German graphic designer, typographer and photographer, Anton Stankowski truly made a mark on photographic history. As a student Anton, as well as some other students of the Folkwang School of Design, used the janitor’s basement as a darkroom, for diverse photographic experiments. Whether they were exposing light on to the film or the paper, making photomontages or, photograms. After finishing his education he kept taking photographs using the medium as an objective way of documenting thoughts and later as a specific working method.
Having never done photograms, I- the researcher, used this opportunity to go to the darkroom and use similar materials as Anton Stankowski did at one time to remake one of his photograms using only certain amount of light to portray nails onto the light sensitive paper. By doing this part of the research I got a deeper understanding of photograms, and realized overall how much you can play with lighting in photography itself. Here is the result of my remake:
Early in the process of developing my negatives I saw that some pictures seemed to have had some unusual light exposed on them by mistake leaving some pictures cut into half with different lighting on each half. When developing one of these photos on to paper I moved my hand under the light while the film was being projected on to the paper causing less light to reach that specific part of the picture. In spite of these clumsy mistakes this image is a favorite from the experiments. This series of unfortunate events having such a good ending made me think about how much of Anton’s work in the darkroom, especially as a student, was a coincident that lead to something interesting and how much of it went as planned and still had the same outcome as he wanted.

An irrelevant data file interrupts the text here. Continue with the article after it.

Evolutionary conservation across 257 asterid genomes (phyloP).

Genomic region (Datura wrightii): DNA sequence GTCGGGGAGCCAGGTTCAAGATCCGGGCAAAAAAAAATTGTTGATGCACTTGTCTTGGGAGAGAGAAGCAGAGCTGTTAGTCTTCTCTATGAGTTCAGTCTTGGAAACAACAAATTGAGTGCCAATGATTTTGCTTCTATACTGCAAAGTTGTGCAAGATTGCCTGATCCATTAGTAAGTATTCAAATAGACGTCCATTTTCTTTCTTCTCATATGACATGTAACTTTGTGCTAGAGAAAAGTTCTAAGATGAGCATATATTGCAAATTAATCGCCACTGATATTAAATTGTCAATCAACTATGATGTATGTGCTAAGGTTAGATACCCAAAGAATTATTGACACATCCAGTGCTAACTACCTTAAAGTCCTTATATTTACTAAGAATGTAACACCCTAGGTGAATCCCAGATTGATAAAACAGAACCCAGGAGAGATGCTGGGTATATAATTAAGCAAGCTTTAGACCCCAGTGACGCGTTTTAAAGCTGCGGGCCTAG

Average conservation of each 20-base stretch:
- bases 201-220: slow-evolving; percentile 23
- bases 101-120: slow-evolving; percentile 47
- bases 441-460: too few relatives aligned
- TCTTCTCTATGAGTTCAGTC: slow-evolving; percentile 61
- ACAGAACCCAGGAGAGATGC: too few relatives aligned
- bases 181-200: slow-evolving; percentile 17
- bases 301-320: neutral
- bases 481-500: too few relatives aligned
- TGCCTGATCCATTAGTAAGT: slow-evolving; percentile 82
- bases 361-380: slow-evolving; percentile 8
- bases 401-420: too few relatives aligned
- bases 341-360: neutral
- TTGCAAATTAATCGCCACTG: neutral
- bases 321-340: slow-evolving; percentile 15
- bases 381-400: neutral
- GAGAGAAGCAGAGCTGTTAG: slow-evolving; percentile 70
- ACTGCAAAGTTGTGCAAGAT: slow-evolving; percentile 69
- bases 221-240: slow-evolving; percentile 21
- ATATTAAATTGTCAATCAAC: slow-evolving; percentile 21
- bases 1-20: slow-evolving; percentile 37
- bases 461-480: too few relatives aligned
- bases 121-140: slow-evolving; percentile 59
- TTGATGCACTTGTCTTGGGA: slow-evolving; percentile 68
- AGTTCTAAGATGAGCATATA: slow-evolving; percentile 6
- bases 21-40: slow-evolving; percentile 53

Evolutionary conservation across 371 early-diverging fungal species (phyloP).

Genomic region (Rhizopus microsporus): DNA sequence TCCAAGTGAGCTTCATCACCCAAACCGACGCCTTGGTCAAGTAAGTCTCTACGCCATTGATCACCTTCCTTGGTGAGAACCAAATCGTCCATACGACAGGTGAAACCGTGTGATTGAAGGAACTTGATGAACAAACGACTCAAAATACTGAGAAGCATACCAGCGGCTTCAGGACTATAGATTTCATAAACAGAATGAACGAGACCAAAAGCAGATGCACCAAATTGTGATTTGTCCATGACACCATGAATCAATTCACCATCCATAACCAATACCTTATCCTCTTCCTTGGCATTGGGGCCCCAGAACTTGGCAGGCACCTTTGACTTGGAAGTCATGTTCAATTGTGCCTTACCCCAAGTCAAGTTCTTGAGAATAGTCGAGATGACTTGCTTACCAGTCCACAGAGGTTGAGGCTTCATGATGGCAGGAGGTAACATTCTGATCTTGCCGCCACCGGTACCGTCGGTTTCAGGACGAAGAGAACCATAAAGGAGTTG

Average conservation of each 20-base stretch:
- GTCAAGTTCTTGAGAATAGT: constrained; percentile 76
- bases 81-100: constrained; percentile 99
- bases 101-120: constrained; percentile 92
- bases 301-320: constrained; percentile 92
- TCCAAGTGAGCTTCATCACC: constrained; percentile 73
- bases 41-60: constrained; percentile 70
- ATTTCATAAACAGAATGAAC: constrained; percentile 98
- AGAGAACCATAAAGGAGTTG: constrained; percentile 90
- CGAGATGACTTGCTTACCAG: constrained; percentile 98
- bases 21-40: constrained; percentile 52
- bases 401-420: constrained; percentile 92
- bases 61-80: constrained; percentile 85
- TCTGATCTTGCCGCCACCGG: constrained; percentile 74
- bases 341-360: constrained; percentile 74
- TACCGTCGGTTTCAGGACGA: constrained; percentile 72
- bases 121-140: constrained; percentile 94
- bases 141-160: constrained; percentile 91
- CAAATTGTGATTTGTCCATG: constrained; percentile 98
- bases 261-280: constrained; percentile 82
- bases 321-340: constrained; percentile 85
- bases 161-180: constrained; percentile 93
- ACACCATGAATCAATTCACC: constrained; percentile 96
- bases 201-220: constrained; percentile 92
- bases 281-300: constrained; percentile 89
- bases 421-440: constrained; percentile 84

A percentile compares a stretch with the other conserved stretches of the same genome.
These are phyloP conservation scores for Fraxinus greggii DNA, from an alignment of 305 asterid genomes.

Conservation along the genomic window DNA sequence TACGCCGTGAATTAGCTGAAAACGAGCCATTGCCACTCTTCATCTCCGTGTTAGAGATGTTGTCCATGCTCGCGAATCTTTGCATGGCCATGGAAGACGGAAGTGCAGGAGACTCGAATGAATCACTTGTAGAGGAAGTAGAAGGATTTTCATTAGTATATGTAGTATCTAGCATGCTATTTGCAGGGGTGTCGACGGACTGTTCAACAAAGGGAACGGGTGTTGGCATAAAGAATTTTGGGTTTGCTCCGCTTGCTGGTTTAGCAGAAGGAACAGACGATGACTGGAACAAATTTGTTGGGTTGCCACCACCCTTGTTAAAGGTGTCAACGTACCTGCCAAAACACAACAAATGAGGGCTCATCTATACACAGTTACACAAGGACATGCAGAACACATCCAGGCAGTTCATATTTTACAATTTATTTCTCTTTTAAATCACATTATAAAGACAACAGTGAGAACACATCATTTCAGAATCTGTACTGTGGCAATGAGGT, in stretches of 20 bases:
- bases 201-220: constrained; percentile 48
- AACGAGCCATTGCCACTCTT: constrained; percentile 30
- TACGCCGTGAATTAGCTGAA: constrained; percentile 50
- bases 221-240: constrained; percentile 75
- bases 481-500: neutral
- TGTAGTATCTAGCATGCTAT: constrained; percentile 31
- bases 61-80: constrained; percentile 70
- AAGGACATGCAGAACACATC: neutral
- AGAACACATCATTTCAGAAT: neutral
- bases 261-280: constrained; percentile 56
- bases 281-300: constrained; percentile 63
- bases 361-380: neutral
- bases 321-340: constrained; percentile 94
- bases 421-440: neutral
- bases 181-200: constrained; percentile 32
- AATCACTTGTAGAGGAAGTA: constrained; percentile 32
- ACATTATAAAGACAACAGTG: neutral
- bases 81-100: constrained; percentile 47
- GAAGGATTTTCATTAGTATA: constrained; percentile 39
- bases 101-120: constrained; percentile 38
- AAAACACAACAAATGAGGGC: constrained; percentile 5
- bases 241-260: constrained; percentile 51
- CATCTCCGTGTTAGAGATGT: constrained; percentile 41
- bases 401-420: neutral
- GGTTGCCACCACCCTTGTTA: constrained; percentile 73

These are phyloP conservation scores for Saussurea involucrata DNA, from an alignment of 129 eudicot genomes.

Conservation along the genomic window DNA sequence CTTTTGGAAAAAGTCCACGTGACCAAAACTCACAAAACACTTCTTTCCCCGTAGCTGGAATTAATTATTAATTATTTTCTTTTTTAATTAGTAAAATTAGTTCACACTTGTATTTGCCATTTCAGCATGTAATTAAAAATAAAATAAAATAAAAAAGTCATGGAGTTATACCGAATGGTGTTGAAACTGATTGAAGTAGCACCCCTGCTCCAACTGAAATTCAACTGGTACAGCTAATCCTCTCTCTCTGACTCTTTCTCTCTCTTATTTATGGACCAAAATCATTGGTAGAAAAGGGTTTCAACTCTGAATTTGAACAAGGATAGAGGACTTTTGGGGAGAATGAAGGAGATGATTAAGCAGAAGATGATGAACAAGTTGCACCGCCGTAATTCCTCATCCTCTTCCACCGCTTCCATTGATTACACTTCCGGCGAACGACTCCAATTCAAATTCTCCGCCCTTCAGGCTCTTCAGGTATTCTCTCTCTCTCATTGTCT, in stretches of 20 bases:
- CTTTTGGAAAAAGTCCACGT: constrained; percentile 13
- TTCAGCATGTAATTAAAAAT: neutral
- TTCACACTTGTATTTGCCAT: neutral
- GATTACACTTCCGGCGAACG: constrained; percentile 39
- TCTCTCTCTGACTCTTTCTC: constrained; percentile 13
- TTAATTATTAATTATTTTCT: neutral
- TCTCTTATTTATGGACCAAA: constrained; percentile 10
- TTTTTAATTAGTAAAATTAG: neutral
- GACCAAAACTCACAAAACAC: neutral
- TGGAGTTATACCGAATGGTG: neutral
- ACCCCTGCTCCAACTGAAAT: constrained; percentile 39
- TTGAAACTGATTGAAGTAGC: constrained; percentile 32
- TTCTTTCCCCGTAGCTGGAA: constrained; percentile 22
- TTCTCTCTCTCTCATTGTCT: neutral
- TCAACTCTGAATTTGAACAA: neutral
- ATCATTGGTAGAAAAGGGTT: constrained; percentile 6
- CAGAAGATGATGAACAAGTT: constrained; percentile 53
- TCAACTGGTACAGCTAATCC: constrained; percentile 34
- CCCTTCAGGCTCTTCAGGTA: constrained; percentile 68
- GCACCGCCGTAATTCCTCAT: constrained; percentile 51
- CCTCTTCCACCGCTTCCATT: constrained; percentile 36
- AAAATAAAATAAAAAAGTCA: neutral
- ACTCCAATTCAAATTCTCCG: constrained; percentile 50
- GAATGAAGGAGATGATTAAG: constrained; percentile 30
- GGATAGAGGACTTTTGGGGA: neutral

Going through Anton Stankowski’s photographic collection I noticed that they are nearly never showing faces of people. In his self-portraits a face can be seen, but even then it is ether blurred or moved. Another noticeable theme from his collection is how often he photographed street life (more often than not from his balconies – or at least with a view looking down on his subjects). Therefor when taking pictures to develop and include in the research I tried to have these two notes in mind.
Stankowski was one of the first to make so called typographic photomontages, though definitely, taking his inspirations from his teacher Max Burchartz. Using these typographic photomontages in advertisements while working for an advertisement agency in Zurich he quickly became the pioneer of Swiss Constructivist commercial graphics.